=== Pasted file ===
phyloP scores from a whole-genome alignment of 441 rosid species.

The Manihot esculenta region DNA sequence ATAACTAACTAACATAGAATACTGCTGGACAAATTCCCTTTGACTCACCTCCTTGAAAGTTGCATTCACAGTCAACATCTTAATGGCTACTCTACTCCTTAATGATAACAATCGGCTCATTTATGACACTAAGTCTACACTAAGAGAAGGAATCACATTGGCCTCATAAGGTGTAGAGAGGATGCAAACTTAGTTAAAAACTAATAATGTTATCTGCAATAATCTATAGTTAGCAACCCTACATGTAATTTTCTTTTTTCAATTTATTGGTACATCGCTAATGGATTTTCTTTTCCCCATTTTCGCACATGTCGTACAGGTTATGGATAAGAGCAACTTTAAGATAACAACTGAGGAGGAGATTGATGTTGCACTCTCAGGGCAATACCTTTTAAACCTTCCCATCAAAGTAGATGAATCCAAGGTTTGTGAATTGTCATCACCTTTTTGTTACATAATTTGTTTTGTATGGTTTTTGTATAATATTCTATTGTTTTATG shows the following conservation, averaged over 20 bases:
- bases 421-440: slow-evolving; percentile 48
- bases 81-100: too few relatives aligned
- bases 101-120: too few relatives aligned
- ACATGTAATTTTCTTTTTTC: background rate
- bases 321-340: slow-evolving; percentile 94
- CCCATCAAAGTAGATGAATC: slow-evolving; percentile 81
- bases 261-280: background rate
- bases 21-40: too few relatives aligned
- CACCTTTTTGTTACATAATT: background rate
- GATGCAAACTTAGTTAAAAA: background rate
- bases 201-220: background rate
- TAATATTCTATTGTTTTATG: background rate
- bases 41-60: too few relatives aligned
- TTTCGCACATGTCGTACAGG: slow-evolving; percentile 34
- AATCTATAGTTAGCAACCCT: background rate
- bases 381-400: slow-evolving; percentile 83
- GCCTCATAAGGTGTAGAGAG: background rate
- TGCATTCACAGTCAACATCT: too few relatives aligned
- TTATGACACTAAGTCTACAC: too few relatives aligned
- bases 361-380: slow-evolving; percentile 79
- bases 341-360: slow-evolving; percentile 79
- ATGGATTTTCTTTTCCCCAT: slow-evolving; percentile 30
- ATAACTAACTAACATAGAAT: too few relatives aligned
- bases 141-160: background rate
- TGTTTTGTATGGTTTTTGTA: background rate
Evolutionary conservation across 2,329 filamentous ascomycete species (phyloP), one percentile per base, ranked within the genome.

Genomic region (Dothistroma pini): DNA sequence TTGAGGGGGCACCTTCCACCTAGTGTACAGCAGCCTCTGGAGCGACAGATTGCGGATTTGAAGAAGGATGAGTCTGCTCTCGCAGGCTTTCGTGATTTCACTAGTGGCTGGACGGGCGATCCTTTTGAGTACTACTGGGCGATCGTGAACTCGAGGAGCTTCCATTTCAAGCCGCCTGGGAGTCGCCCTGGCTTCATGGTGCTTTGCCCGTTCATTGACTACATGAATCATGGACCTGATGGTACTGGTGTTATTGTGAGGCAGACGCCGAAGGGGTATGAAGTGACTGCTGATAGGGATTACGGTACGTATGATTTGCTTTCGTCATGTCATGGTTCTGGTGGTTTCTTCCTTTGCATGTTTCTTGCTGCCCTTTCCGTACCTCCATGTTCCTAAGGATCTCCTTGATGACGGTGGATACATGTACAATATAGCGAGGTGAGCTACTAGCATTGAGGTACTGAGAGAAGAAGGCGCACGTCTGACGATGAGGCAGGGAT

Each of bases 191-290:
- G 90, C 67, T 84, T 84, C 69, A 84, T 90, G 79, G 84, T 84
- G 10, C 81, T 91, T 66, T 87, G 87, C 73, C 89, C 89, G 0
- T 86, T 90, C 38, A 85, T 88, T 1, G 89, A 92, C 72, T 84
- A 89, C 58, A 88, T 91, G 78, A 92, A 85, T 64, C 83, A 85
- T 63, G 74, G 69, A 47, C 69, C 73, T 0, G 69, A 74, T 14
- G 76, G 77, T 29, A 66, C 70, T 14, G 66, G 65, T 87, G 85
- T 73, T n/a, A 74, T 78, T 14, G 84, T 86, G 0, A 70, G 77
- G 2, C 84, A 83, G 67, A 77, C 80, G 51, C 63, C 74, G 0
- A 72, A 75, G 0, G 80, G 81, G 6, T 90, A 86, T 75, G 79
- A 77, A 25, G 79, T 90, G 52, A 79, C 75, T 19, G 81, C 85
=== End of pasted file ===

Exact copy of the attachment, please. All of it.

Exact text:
phyloP scores from a whole-genome alignment of 441 rosid species.

The Manihot esculenta region DNA sequence ATAACTAACTAACATAGAATACTGCTGGACAAATTCCCTTTGACTCACCTCCTTGAAAGTTGCATTCACAGTCAACATCTTAATGGCTACTCTACTCCTTAATGATAACAATCGGCTCATTTATGACACTAAGTCTACACTAAGAGAAGGAATCACATTGGCCTCATAAGGTGTAGAGAGGATGCAAACTTAGTTAAAAACTAATAATGTTATCTGCAATAATCTATAGTTAGCAACCCTACATGTAATTTTCTTTTTTCAATTTATTGGTACATCGCTAATGGATTTTCTTTTCCCCATTTTCGCACATGTCGTACAGGTTATGGATAAGAGCAACTTTAAGATAACAACTGAGGAGGAGATTGATGTTGCACTCTCAGGGCAATACCTTTTAAACCTTCCCATCAAAGTAGATGAATCCAAGGTTTGTGAATTGTCATCACCTTTTTGTTACATAATTTGTTTTGTATGGTTTTTGTATAATATTCTATTGTTTTATG shows the following conservation, averaged over 20 bases:
- bases 421-440: slow-evolving; percentile 48
- bases 81-100: too few relatives aligned
- bases 101-120: too few relatives aligned
- ACATGTAATTTTCTTTTTTC: background rate
- bases 321-340: slow-evolving; percentile 94
- CCCATCAAAGTAGATGAATC: slow-evolving; percentile 81
- bases 261-280: background rate
- bases 21-40: too few relatives aligned
- CACCTTTTTGTTACATAATT: background rate
- GATGCAAACTTAGTTAAAAA: background rate
- bases 201-220: background rate
- TAATATTCTATTGTTTTATG: background rate
- bases 41-60: too few relatives aligned
- TTTCGCACATGTCGTACAGG: slow-evolving; percentile 34
- AATCTATAGTTAGCAACCCT: background rate
- bases 381-400: slow-evolving; percentile 83
- GCCTCATAAGGTGTAGAGAG: background rate
- TGCATTCACAGTCAACATCT: too few relatives aligned
- TTATGACACTAAGTCTACAC: too few relatives aligned
- bases 361-380: slow-evolving; percentile 79
- bases 341-360: slow-evolving; percentile 79
- ATGGATTTTCTTTTCCCCAT: slow-evolving; percentile 30
- ATAACTAACTAACATAGAAT: too few relatives aligned
- bases 141-160: background rate
- TGTTTTGTATGGTTTTTGTA: background rate
Evolutionary conservation across 2,329 filamentous ascomycete species (phyloP), one percentile per base, ranked within the genome.

Genomic region (Dothistroma pini): DNA sequence TTGAGGGGGCACCTTCCACCTAGTGTACAGCAGCCTCTGGAGCGACAGATTGCGGATTTGAAGAAGGATGAGTCTGCTCTCGCAGGCTTTCGTGATTTCACTAGTGGCTGGACGGGCGATCCTTTTGAGTACTACTGGGCGATCGTGAACTCGAGGAGCTTCCATTTCAAGCCGCCTGGGAGTCGCCCTGGCTTCATGGTGCTTTGCCCGTTCATTGACTACATGAATCATGGACCTGATGGTACTGGTGTTATTGTGAGGCAGACGCCGAAGGGGTATGAAGTGACTGCTGATAGGGATTACGGTACGTATGATTTGCTTTCGTCATGTCATGGTTCTGGTGGTTTCTTCCTTTGCATGTTTCTTGCTGCCCTTTCCGTACCTCCATGTTCCTAAGGATCTCCTTGATGACGGTGGATACATGTACAATATAGCGAGGTGAGCTACTAGCATTGAGGTACTGAGAGAAGAAGGCGCACGTCTGACGATGAGGCAGGGAT

Each of bases 191-290:
- G 90, C 67, T 84, T 84, C 69, A 84, T 90, G 79, G 84, T 84
- G 10, C 81, T 91, T 66, T 87, G 87, C 73, C 89, C 89, G 0
- T 86, T 90, C 38, A 85, T 88, T 1, G 89, A 92, C 72, T 84
- A 89, C 58, A 88, T 91, G 78, A 92, A 85, T 64, C 83, A 85
- T 63, G 74, G 69, A 47, C 69, C 73, T 0, G 69, A 74, T 14
- G 76, G 77, T 29, A 66, C 70, T 14, G 66, G 65, T 87, G 85
- T 73, T n/a, A 74, T 78, T 14, G 84, T 86, G 0, A 70, G 77
- G 2, C 84, A 83, G 67, A 77, C 80, G 51, C 63, C 74, G 0
- A 72, A 75, G 0, G 80, G 81, G 6, T 90, A 86, T 75, G 79
- A 77, A 25, G 79, T 90, G 52, A 79, C 75, T 19, G 81, C 85